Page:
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Hydrology and Earth System Sciences An interactive open-access journal of the European Geosciences Union
https://doi.org/10.5194/hess-2017-315
© Author(s) 2017. This work is distributed under
the Creative Commons Attribution 3.0 License.
Research article
21 Jun 2017
Review status
This discussion paper is a preprint. It is a manuscript under review for the journal Hydrology and Earth System Sciences (HESS).
Evaluation of statistical methods for quantifying fractal scaling in water quality time series with irregular sampling
Qian Zhang1,a, Ciaran J. Harman2, and James W. Kirchner3,4,5 1University of Maryland Center for Environmental Science at the US Environmental Protection Agency Chesapeake Bay Program Office, 410 Severn Avenue, Suite 112, Annapolis, MD 21403
2Department of Environmental Health and Engineering, Johns Hopkins University, 3400 North Charles Street, Baltimore, Maryland 21218
3Department of Environmental System Sciences, ETH Zurich, Universitätstrasse 16, CH-8092 Zurich, Switzerland
4Swiss Federal Research Institute WSL, Zürcherstrasse 111, CH-8903 Birmensdorf, Switzerland
5Department of Earth and Planetary Science, University of California, Berkeley, California 94720
aformerly at: Department of Geography and Environmental Engineering, Johns Hopkins University, 3400 North Charles Street, Baltimore, Maryland 21218
Abstract. River water-quality time series often exhibit fractal scaling, which here refers to autocorrelation that decays as a power law over some range of scales. Fractal scaling presents challenges to the identification of deterministic trends, but traditional methods for estimating spectral slope (β) or other equivalent scaling parameters (e.g., Hurst exponent) are generally inapplicable to irregularly sampled data. Here we consider two types of estimation approaches for irregularly sampled data and evaluate their performance using synthetic time series. These time series were generated such that (1) they exhibit a wide range of prescribed fractal scaling behaviors, ranging from white noise (β = 0) to Brown noise (β = 2), and (2) their sampling gap intervals mimic the sampling irregularity (as quantified by both the skewness and mean of gap-interval lengths) in real water-quality data. The results suggest that none of the existing methods fully account for the effects of sampling irregularity on β estimation. First, the results illustrate the danger of using interpolation for gap filling when examining auto-correlation, as the interpolation methods consistently under-estimate or over-estimate β under a wide range of prescribed β values and gap distributions. Second, the long-established Lomb-Scargle spectral method also consistently under-estimates β. A modified form, using only the lowest 5 % of the frequencies for spectral slope estimation, has very poor precision, although the overall bias is small. Third, a recent wavelet-based method, coupled with an aliasing filter, generally has the smallest bias and root-mean-squared error among all methods for a wide range of prescribed β values and gap distributions. The aliasing method, however, does not itself account for sampling irregularity, and this introduces some bias in the result. Nonetheless, the wavelet method is recommended for estimating β in irregular time series until improved methods are developed. Finally, all methods' performances depend strongly on the sampling irregularity, highlighting that the accuracy and precision of each method are data-specific. Accurately quantifying the strength of fractal scaling in irregular water-quality time series remains an unresolved challenge for the hydrologic community and for other disciplines that must grapple with irregular sampling.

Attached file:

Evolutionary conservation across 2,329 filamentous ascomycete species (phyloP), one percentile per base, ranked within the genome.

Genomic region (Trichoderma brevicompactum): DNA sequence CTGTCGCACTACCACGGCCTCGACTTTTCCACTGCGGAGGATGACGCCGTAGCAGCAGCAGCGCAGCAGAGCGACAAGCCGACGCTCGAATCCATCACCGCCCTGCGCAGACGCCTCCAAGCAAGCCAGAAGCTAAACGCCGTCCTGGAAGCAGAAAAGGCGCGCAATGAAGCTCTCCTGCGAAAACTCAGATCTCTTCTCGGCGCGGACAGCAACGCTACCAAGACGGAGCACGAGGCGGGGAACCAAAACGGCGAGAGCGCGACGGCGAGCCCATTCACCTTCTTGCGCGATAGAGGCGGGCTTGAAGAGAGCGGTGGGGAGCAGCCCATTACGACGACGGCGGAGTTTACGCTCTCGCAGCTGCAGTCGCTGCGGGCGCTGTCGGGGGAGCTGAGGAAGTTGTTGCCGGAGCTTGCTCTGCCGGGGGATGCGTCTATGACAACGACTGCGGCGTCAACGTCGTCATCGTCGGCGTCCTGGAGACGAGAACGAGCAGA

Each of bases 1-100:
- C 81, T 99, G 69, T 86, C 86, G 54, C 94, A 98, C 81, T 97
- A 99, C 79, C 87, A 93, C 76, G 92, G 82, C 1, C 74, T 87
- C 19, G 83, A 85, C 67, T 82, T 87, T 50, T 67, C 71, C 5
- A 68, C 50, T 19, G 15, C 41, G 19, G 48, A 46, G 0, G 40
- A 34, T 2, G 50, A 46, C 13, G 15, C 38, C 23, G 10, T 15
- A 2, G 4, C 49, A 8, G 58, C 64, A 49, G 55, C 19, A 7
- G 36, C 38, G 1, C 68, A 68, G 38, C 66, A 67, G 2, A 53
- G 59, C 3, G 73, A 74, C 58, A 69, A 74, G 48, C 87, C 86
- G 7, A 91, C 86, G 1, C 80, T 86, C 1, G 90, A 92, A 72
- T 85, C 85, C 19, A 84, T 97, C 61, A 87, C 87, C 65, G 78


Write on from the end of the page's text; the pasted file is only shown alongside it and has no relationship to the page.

Citation: Zhang, Q., Harman, C. J., and Kirchner, J. W.: Evaluation of statistical methods for quantifying fractal scaling in water quality time series with irregular sampling, Hydrol. Earth Syst. Sci. Discuss., https://doi.org/10.5194/hess-2017-315, in review, 2017.
Qian Zhang et al.
Qian Zhang et al.

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Short summary
River water-quality time series often exhibit fractal scaling, which here refers to autocorrelation that decays as a power law over some range of scales. This paper provides a comprehensive overview of the various approaches for quantifying fractal scaling in irregularly sampled data and provides new understanding and quantification of the methods’ performances. More generally, the findings and approaches may be broadly applicable to irregularly sampled data in other scientific disciplines.
River water-quality time series often exhibit fractal scaling, which here refers to...
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